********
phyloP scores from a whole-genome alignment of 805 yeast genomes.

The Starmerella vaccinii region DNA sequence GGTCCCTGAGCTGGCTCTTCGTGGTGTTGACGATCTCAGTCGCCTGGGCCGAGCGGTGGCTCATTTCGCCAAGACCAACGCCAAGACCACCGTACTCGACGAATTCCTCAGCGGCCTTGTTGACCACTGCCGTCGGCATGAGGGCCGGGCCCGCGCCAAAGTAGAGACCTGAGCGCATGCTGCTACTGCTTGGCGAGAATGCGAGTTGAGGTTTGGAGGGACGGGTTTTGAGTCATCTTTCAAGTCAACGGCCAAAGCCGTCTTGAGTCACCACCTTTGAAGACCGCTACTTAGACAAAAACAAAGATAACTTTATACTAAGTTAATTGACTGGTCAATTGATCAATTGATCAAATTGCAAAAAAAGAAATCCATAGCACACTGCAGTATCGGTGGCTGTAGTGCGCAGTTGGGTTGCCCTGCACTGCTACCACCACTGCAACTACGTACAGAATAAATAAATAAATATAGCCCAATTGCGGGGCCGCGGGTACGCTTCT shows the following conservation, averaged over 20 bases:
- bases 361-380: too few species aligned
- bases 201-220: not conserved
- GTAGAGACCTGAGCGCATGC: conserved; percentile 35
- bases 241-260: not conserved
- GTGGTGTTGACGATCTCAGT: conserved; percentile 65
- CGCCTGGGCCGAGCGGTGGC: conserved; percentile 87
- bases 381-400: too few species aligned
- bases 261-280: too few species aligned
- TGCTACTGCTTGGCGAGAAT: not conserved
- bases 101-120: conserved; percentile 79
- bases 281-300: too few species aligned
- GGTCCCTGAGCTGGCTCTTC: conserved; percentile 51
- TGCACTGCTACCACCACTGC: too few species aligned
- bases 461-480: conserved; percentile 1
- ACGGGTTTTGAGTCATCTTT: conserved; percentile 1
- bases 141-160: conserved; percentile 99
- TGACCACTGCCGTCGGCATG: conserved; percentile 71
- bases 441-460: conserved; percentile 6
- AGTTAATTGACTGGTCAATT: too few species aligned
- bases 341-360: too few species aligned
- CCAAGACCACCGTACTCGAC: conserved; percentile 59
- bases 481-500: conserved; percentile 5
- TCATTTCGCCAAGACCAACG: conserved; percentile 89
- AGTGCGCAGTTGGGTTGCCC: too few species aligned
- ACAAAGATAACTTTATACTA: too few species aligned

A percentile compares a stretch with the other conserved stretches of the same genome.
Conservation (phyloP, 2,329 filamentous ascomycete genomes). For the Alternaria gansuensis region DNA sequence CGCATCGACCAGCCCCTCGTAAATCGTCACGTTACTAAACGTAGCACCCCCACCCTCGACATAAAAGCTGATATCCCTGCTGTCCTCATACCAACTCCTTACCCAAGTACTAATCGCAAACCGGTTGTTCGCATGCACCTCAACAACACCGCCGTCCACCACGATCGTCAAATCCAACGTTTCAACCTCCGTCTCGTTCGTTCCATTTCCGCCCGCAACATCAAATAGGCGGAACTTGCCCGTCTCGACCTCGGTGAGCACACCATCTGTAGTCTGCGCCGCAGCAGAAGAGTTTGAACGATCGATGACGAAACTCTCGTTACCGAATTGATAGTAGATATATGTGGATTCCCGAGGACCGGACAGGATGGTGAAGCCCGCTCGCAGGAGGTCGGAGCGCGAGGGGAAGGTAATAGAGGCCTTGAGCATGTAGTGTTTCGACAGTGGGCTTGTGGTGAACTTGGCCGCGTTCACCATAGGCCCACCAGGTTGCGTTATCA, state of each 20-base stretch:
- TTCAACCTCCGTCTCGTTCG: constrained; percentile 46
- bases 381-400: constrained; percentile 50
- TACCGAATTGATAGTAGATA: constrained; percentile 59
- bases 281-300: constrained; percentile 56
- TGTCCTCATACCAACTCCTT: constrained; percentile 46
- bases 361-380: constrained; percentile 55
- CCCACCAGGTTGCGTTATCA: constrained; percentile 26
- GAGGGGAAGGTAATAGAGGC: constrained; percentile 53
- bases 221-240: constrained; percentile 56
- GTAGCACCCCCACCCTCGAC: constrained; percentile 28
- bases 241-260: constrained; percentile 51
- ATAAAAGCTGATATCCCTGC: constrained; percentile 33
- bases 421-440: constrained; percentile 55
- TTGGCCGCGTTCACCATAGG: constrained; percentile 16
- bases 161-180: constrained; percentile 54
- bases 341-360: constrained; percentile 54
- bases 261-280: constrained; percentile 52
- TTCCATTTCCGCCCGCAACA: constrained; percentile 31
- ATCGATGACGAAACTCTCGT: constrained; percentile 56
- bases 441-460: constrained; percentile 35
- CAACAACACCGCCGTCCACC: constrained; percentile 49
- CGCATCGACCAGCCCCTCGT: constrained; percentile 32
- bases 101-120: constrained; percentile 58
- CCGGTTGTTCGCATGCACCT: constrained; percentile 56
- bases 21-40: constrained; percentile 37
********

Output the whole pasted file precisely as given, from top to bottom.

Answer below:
phyloP scores from a whole-genome alignment of 805 yeast genomes.

The Starmerella vaccinii region DNA sequence GGTCCCTGAGCTGGCTCTTCGTGGTGTTGACGATCTCAGTCGCCTGGGCCGAGCGGTGGCTCATTTCGCCAAGACCAACGCCAAGACCACCGTACTCGACGAATTCCTCAGCGGCCTTGTTGACCACTGCCGTCGGCATGAGGGCCGGGCCCGCGCCAAAGTAGAGACCTGAGCGCATGCTGCTACTGCTTGGCGAGAATGCGAGTTGAGGTTTGGAGGGACGGGTTTTGAGTCATCTTTCAAGTCAACGGCCAAAGCCGTCTTGAGTCACCACCTTTGAAGACCGCTACTTAGACAAAAACAAAGATAACTTTATACTAAGTTAATTGACTGGTCAATTGATCAATTGATCAAATTGCAAAAAAAGAAATCCATAGCACACTGCAGTATCGGTGGCTGTAGTGCGCAGTTGGGTTGCCCTGCACTGCTACCACCACTGCAACTACGTACAGAATAAATAAATAAATATAGCCCAATTGCGGGGCCGCGGGTACGCTTCT shows the following conservation, averaged over 20 bases:
- bases 361-380: too few species aligned
- bases 201-220: not conserved
- GTAGAGACCTGAGCGCATGC: conserved; percentile 35
- bases 241-260: not conserved
- GTGGTGTTGACGATCTCAGT: conserved; percentile 65
- CGCCTGGGCCGAGCGGTGGC: conserved; percentile 87
- bases 381-400: too few species aligned
- bases 261-280: too few species aligned
- TGCTACTGCTTGGCGAGAAT: not conserved
- bases 101-120: conserved; percentile 79
- bases 281-300: too few species aligned
- GGTCCCTGAGCTGGCTCTTC: conserved; percentile 51
- TGCACTGCTACCACCACTGC: too few species aligned
- bases 461-480: conserved; percentile 1
- ACGGGTTTTGAGTCATCTTT: conserved; percentile 1
- bases 141-160: conserved; percentile 99
- TGACCACTGCCGTCGGCATG: conserved; percentile 71
- bases 441-460: conserved; percentile 6
- AGTTAATTGACTGGTCAATT: too few species aligned
- bases 341-360: too few species aligned
- CCAAGACCACCGTACTCGAC: conserved; percentile 59
- bases 481-500: conserved; percentile 5
- TCATTTCGCCAAGACCAACG: conserved; percentile 89
- AGTGCGCAGTTGGGTTGCCC: too few species aligned
- ACAAAGATAACTTTATACTA: too few species aligned

A percentile compares a stretch with the other conserved stretches of the same genome.
Conservation (phyloP, 2,329 filamentous ascomycete genomes). For the Alternaria gansuensis region DNA sequence CGCATCGACCAGCCCCTCGTAAATCGTCACGTTACTAAACGTAGCACCCCCACCCTCGACATAAAAGCTGATATCCCTGCTGTCCTCATACCAACTCCTTACCCAAGTACTAATCGCAAACCGGTTGTTCGCATGCACCTCAACAACACCGCCGTCCACCACGATCGTCAAATCCAACGTTTCAACCTCCGTCTCGTTCGTTCCATTTCCGCCCGCAACATCAAATAGGCGGAACTTGCCCGTCTCGACCTCGGTGAGCACACCATCTGTAGTCTGCGCCGCAGCAGAAGAGTTTGAACGATCGATGACGAAACTCTCGTTACCGAATTGATAGTAGATATATGTGGATTCCCGAGGACCGGACAGGATGGTGAAGCCCGCTCGCAGGAGGTCGGAGCGCGAGGGGAAGGTAATAGAGGCCTTGAGCATGTAGTGTTTCGACAGTGGGCTTGTGGTGAACTTGGCCGCGTTCACCATAGGCCCACCAGGTTGCGTTATCA, state of each 20-base stretch:
- TTCAACCTCCGTCTCGTTCG: constrained; percentile 46
- bases 381-400: constrained; percentile 50
- TACCGAATTGATAGTAGATA: constrained; percentile 59
- bases 281-300: constrained; percentile 56
- TGTCCTCATACCAACTCCTT: constrained; percentile 46
- bases 361-380: constrained; percentile 55
- CCCACCAGGTTGCGTTATCA: constrained; percentile 26
- GAGGGGAAGGTAATAGAGGC: constrained; percentile 53
- bases 221-240: constrained; percentile 56
- GTAGCACCCCCACCCTCGAC: constrained; percentile 28
- bases 241-260: constrained; percentile 51
- ATAAAAGCTGATATCCCTGC: constrained; percentile 33
- bases 421-440: constrained; percentile 55
- TTGGCCGCGTTCACCATAGG: constrained; percentile 16
- bases 161-180: constrained; percentile 54
- bases 341-360: constrained; percentile 54
- bases 261-280: constrained; percentile 52
- TTCCATTTCCGCCCGCAACA: constrained; percentile 31
- ATCGATGACGAAACTCTCGT: constrained; percentile 56
- bases 441-460: constrained; percentile 35
- CAACAACACCGCCGTCCACC: constrained; percentile 49
- CGCATCGACCAGCCCCTCGT: constrained; percentile 32
- bases 101-120: constrained; percentile 58
- CCGGTTGTTCGCATGCACCT: constrained; percentile 56
- bases 21-40: constrained; percentile 37